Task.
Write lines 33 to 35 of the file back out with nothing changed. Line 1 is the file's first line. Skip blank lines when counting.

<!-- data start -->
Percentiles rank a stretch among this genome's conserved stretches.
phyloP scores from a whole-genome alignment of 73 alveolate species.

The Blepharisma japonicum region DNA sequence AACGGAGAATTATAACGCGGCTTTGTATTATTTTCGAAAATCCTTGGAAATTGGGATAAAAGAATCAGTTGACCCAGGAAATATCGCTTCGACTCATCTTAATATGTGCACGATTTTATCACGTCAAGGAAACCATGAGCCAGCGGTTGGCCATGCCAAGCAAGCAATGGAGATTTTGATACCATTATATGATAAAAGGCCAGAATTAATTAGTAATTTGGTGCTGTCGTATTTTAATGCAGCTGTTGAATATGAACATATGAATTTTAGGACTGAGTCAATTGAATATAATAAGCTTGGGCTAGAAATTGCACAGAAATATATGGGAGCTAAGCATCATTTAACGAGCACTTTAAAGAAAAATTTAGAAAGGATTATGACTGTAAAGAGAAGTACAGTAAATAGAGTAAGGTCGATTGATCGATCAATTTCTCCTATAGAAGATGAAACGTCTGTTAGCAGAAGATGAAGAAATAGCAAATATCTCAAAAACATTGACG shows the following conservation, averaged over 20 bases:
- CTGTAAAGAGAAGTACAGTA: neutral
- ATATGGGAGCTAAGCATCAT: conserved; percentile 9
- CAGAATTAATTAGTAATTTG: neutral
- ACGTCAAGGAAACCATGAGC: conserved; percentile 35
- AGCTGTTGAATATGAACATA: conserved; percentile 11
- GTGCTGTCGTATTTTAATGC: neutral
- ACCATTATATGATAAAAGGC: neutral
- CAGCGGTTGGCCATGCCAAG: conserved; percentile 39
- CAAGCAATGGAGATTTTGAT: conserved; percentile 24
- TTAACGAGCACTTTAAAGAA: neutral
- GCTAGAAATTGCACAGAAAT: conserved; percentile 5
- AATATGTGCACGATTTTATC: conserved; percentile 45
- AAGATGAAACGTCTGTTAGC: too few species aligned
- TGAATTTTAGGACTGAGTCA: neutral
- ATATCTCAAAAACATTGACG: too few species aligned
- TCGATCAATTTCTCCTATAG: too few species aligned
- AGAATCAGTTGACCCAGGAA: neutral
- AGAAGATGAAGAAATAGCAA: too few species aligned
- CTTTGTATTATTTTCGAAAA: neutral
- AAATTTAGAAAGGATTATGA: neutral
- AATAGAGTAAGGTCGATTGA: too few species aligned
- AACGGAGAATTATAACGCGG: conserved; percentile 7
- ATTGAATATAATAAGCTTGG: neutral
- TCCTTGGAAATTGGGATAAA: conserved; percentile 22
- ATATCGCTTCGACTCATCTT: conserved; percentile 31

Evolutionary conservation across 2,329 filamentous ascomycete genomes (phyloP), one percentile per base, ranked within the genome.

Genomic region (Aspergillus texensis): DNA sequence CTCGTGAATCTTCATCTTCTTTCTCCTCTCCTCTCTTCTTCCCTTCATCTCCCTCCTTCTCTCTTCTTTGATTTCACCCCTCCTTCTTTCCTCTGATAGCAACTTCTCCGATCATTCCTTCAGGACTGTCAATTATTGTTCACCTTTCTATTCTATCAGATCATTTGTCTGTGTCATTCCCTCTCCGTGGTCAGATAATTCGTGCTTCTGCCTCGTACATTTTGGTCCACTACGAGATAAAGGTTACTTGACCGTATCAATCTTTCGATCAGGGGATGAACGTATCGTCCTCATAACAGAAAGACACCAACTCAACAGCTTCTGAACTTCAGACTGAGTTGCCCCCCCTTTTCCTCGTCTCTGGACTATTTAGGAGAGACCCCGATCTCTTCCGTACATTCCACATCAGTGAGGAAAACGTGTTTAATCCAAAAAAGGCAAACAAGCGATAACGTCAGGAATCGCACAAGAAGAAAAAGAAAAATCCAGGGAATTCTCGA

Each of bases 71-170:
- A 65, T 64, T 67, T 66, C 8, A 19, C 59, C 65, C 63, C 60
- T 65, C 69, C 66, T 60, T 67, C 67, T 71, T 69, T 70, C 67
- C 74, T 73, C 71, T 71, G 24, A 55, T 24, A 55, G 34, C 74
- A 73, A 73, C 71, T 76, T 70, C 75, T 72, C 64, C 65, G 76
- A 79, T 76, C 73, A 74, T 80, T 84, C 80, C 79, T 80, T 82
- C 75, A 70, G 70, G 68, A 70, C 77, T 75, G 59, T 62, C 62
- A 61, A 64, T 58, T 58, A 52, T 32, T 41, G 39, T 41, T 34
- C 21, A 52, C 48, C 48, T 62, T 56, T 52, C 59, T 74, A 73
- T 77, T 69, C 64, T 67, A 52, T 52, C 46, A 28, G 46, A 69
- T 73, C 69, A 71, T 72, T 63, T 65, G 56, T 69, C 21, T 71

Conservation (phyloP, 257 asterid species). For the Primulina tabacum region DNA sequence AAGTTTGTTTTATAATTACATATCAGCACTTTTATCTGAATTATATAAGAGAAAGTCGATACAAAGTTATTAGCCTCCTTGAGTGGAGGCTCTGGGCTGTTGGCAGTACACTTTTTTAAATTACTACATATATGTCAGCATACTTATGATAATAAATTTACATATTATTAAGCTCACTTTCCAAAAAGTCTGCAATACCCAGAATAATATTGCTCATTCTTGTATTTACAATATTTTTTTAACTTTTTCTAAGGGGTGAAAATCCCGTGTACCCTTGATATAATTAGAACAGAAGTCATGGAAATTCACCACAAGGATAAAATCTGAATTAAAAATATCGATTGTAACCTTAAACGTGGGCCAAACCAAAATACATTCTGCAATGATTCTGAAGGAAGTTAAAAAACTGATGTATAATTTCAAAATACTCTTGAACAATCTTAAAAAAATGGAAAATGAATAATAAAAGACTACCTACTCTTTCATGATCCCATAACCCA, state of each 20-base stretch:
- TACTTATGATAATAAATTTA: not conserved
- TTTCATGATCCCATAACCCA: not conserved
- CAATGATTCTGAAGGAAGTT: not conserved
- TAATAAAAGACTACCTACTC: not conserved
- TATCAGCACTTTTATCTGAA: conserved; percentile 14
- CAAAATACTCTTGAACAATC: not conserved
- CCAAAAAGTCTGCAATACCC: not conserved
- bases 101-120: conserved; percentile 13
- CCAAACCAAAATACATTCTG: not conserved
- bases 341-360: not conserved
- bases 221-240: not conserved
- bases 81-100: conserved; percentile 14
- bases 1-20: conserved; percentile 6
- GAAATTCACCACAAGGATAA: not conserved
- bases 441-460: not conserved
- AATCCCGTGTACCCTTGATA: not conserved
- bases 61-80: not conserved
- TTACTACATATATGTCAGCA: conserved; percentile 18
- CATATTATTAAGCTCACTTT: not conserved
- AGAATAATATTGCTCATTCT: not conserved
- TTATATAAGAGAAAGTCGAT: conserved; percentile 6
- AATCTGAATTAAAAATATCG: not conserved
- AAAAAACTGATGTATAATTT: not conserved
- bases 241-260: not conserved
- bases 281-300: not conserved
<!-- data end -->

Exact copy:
- T 65, C 69, C 66, T 60, T 67, C 67, T 71, T 69, T 70, C 67
- C 74, T 73, C 71, T 71, G 24, A 55, T 24, A 55, G 34, C 74
- A 73, A 73, C 71, T 76, T 70, C 75, T 72, C 64, C 65, G 76